One of the great pleasures of my day is reading out loud to the boys at bedtime. Beloved and I take turns; one night I’ll read to Lucas and he’ll read to Tristan and Simon, and then we’ll switch. Lately, Tristan and Simon and I have taken to sharing some of the reading – they’ll read a page or two each, and then I’ll read the rest. It’s been a great way to (a) keep them engaged in the story, (b) share the love of reading and (c) monitor their reading progress.
We’ve been all over the map with our book choices, from JK Rowling to Dave Barry to Judy Blume, and we’re always looking for new suggestions, so I thought I’d share some of our recent favourites. By the way, I called this post “five great books to read aloud to boys” intentionally — while I’m sure that many girls (myself included!) would enjoy these books, I think it’s a little harder to engage boys in reading and these ones have done that well.
1. Peter and the Starcatchers – Dave Barry and Ridley Pearson
This is a wonderful book to read out loud – the language just flows, the dialogue is engaging, and the story is a real page-turner. When I was reading it to the boys this summer, they’d ask me to start reading a little earlier than usual so we could read more, and we’d sit on the porch in the receding light to enjoy it. It’s a quirky, imaginative twist on the Peter Pan story, written by humourist and columnist Dave Barry. There are three more books in this series, and I look forward to working our way through all of them.
2. Tales of a Fourth Grade Nothing – Judy Blume
I read this when I was Tristan’s age, back when I devoured everything Judy Blume had written. Although some of the references are a little dated, the boys loved the interaction between 9 year old Peter, his pesky younger brother Fudge and their baby sister. There are now five books in this series, and we worked our way through all of them this summer. Simon especially seemed to love the antics of Fudge – more than one allusion from Fudge to Lucas was drawn! This one is impressively engaging for a 40 year old novel.
3. The Hobbit – JRR Tolkien
I tried to read Lord of the Rings several times in my life. I’d pick it up, put it down. Pick it up, put it down. I loved the mythology (I taught myself Tolkien’s rune alphabet when I was in highschool and used to write notes to friends using it) and loved the movies, but the books — ugh. I just couldn’t get through those pages and pages of Hobbit geneology. But The Hobbit itself? Love it. It’s the perfect quest novel – a diminutive hero, mythical and mysterious creatures, battles, treasure. What more could a young boy want? We’re about 1/3 of the way in right now, and although Simon was a little reluctant at first, I had them both sitting on the edge of the bed last night trying to figure out the riddles that Gollum and Bilbo were trading. (Tristan dropped my jaw by figuring out a few of them as I was reading, and then made up his own rhyming riddle on the spot!) Did you know Peter Jackson is filming a version of the Hobbit? It’s due to be released next year.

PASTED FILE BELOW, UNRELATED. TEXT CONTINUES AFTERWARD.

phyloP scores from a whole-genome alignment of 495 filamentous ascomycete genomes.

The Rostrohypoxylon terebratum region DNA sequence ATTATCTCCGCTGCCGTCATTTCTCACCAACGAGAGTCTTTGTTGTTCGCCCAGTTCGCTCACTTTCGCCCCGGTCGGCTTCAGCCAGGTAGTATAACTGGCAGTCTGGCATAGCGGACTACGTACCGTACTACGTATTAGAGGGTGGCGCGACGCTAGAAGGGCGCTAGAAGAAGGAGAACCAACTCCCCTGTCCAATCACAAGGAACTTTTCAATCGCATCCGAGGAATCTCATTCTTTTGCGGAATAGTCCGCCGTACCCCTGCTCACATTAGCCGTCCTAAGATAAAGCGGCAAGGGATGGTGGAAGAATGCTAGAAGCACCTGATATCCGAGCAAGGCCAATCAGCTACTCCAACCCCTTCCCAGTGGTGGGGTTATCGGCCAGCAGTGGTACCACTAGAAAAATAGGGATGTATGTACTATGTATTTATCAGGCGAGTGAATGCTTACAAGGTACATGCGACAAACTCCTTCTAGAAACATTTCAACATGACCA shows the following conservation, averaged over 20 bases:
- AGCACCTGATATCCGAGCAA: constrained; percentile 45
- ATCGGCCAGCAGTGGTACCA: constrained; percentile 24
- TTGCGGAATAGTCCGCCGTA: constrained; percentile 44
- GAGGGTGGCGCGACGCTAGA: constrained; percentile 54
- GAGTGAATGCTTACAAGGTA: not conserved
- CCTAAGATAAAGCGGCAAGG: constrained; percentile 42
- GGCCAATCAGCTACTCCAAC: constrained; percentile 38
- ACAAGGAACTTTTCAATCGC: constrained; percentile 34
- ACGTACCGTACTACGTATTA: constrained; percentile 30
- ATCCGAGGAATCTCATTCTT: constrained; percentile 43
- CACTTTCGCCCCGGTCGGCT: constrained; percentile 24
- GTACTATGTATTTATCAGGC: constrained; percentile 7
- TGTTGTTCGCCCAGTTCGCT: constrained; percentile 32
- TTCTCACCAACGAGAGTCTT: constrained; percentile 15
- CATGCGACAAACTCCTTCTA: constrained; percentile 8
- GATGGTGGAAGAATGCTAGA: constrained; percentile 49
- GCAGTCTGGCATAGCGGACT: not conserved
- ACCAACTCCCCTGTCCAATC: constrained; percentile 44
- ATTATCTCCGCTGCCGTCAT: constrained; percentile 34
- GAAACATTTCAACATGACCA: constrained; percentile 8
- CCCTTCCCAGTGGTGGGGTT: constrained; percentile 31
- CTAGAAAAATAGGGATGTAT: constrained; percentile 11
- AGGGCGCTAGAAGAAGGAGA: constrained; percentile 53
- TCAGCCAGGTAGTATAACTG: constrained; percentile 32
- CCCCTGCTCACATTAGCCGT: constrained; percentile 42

4. Percy Jackson books – Rick Riordan
I can’t personally testify to these books, as its Beloved who has been working through them with the boys since last Christmas. All three of them love the series, based largely in the world of Greek mythology. In fact, Beloved and I have occasionally bartered for more reading time when he was reading Percy Jackson and I was reading Peter and the Starcatchers — we each wanted to know what was going to happen next in our respective stories.
5. Harry Potter and the Philosopher’s Stone
We read the first book in the series earlier this year, and the boys loved it. I know the books get darker as the series progresses, but I find the first few books to be perfect for where they are right now. Given that it takes a month or so for us to read the average novel (I had to renew Peter and the Starcatchers three times from the library and still incurred a few days of late charges to wade through all 480 pages, and that was an easy read!) I figure by the time we work our way up to Deathly Hallows the boys will be in their teens anyway! I’m trying to read them each book before we watch the movies, but they’ve already seen The Chamber of Secrets — I’ve got some catching up to do!
Clearly, we have a fondness for science fiction and fantasy in our reading material! So, Christmas book-giving season is nearly upon us — what books are on your kids’ wish-lists this year? (Stand by for five more book recommendations for the preschooler in your life!)
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